Bath and North East Somerset Council is facing renewed pressure to reverse recent hikes in some on-street and evening parking charges in Bath.
At a Full Council meeting last Thursday, 10th July, Councillors voted in favour of a Conservative proposal calling upon the authority’s Liberal Democrat Cabinet to reverse a recent rise in evening charges at Charlotte Street car park, as well as reduce the cost of on-street parking within a new ‘ultra-premium’ parking zone in the city.
The Liberal Democrat-run authority came under fire earlier this year after the introduction of a new ‘ultra-premium’ parking zone saw the cost of on-street parking rise by as much as 41% on streets such as Laura Place and Milsom Street. In addition, the removal of a reduced evening rate at Charlotte Street car park saw the cost of parking between 6pm and 8pm go up by a whopping 366%.
Local traders and opposition Conservative councillors have warned that such large increases in the cost of parking risk causing harm to the city’s economy and are in effect a tax on local residents and shoppers.
Councillors were debating the issue of parking charges after a petition organised by local traders gained the support of over 1,400 people, meaning the issue could be forced onto the Council agenda.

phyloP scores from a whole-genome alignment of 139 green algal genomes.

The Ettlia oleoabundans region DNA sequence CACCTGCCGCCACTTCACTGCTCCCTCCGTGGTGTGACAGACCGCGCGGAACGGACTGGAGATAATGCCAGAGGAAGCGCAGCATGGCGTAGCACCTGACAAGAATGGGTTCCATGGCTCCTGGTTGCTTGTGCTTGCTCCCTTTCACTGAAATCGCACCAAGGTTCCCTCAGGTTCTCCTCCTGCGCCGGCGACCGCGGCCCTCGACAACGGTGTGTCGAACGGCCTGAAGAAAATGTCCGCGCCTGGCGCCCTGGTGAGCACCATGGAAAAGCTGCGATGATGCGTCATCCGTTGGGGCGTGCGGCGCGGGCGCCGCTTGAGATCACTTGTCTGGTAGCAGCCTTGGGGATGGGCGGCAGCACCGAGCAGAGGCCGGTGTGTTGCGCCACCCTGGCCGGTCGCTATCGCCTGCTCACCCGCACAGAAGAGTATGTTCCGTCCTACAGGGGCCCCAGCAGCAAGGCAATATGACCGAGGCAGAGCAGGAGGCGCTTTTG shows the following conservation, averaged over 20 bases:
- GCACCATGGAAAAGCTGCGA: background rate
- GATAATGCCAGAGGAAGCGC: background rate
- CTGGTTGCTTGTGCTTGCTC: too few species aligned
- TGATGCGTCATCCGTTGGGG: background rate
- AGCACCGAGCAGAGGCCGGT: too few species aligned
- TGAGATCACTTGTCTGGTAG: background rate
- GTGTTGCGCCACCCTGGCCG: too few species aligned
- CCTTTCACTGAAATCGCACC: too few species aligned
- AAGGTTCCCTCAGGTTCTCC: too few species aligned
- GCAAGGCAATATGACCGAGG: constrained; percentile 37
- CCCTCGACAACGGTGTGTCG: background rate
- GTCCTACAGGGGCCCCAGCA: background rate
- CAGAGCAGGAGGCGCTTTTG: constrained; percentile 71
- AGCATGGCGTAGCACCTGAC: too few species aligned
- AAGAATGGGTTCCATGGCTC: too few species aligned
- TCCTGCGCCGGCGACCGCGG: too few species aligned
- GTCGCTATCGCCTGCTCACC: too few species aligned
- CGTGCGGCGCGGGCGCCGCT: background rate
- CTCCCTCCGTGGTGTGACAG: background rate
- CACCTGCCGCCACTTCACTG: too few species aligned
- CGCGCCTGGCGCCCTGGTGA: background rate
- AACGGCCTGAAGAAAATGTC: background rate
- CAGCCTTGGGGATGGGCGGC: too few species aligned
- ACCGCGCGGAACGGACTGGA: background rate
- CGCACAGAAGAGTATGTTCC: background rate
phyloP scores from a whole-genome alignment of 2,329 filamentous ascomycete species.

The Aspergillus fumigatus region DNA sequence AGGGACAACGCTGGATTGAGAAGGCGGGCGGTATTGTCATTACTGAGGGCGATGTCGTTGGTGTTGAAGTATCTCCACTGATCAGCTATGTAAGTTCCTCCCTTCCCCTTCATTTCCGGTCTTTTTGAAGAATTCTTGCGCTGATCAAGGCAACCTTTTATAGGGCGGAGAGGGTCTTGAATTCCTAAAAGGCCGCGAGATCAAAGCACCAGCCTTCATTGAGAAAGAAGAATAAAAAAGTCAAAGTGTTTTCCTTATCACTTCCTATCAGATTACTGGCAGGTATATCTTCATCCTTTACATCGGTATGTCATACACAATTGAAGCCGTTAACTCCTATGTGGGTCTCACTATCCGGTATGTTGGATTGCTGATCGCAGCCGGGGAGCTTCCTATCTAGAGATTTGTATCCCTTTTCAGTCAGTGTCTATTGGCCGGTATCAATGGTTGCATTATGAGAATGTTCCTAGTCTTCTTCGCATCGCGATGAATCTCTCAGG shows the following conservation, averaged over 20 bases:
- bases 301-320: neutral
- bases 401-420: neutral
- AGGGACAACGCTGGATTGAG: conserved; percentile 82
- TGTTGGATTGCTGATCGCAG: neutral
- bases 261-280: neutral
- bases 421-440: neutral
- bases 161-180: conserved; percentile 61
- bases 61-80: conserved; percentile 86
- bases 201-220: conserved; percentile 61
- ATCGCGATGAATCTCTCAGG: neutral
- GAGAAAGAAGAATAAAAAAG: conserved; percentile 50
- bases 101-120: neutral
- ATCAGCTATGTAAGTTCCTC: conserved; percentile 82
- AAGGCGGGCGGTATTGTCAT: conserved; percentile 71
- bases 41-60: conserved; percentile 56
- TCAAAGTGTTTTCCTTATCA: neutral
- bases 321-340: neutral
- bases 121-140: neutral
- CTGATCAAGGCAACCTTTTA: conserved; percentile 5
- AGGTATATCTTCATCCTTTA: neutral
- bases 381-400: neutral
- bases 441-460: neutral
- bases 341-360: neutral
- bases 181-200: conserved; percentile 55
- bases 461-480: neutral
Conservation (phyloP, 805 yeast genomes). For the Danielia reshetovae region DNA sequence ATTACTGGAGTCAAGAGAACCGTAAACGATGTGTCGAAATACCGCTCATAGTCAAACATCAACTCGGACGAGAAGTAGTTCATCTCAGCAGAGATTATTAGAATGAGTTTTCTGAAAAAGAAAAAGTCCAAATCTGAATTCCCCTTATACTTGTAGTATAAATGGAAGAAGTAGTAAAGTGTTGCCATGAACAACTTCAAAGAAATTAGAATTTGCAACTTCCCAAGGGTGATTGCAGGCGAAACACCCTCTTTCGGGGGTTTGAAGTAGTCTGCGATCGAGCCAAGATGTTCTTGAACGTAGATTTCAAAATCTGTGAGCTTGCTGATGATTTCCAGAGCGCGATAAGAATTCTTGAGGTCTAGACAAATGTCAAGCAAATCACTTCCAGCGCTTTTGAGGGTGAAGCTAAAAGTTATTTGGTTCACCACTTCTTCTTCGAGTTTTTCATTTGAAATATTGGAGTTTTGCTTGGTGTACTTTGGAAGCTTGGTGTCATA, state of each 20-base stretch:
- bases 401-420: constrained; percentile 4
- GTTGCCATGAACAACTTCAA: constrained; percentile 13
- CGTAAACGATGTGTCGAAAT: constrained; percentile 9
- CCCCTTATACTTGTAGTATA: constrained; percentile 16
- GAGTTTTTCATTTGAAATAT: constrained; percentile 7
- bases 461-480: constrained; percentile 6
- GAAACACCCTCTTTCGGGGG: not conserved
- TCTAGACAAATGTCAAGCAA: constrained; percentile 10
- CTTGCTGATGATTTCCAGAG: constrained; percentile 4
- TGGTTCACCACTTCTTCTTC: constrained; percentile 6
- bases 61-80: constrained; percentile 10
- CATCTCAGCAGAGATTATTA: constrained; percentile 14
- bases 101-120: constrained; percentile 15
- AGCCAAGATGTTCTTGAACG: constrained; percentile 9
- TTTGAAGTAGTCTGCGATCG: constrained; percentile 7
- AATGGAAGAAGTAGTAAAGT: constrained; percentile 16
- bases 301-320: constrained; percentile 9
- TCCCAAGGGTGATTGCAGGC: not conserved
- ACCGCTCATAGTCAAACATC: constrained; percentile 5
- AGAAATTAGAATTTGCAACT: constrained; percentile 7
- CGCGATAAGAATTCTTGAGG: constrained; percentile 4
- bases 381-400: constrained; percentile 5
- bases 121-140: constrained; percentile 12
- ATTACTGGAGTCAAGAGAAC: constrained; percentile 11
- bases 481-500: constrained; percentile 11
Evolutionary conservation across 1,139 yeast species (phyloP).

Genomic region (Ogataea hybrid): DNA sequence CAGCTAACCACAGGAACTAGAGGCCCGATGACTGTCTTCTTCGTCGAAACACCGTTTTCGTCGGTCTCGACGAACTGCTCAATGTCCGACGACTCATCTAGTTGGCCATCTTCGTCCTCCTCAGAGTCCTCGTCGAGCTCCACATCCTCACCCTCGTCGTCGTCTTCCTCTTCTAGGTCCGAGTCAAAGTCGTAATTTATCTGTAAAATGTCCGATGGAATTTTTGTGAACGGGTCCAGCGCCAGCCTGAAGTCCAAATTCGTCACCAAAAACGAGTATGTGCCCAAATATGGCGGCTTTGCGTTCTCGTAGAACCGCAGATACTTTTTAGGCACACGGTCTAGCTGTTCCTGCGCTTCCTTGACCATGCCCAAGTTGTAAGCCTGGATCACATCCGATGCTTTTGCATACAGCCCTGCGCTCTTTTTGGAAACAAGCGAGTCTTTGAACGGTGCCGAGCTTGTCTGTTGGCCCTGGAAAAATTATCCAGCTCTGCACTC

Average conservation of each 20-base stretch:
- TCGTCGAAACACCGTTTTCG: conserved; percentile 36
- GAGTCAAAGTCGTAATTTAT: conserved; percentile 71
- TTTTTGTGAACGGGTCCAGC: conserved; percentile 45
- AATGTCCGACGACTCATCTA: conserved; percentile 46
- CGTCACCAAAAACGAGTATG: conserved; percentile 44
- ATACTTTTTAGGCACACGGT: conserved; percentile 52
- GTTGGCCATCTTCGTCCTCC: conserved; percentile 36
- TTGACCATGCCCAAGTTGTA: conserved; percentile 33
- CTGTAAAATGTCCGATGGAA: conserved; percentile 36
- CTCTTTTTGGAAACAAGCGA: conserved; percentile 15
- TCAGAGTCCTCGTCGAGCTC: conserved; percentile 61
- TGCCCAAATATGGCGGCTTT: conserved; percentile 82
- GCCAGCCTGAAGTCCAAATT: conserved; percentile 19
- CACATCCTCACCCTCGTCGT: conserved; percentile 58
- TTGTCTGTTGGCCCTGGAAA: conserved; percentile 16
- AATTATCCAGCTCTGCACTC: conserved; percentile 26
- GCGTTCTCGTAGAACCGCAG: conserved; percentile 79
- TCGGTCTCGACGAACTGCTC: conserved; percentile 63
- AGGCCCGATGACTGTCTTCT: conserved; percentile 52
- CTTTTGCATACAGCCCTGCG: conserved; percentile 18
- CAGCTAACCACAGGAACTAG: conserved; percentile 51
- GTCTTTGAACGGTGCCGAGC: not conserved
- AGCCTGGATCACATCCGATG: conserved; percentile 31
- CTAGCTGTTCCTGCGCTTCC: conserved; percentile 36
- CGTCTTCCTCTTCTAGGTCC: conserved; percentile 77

The Conservative motion was passed with the support of both Labour and Independent Councillors, despite an attempt by ruling Liberal Democrat councillors to block the proposal.
Conservative shadow transport spokesman, Cllr Anthony Clarke, said:
“We’re very pleased that our calls for B&NES to rethink recent hikes in on-street and evening parking charges gained the support of a majority of councillors. It’s just a shame that the Liberal Democrats tried to block our proposal.
“Such large rises in the cost of parking are seen as just another unfair stealth tax on residents. They can also prove counter-productive by putting shoppers off from coming and harming our local economy, thereby meaning less revenue for the Council.
“It’s right that the Council should find ways to reduce the number of vehicles needing to come into the centre of Bath, but simply hiking up the cost of parking isn’t the best way to do it.
“Hopefully the Council will now listen to these concerns and bring the cost of parking at these locations and in the evening back to a more reasonable level.”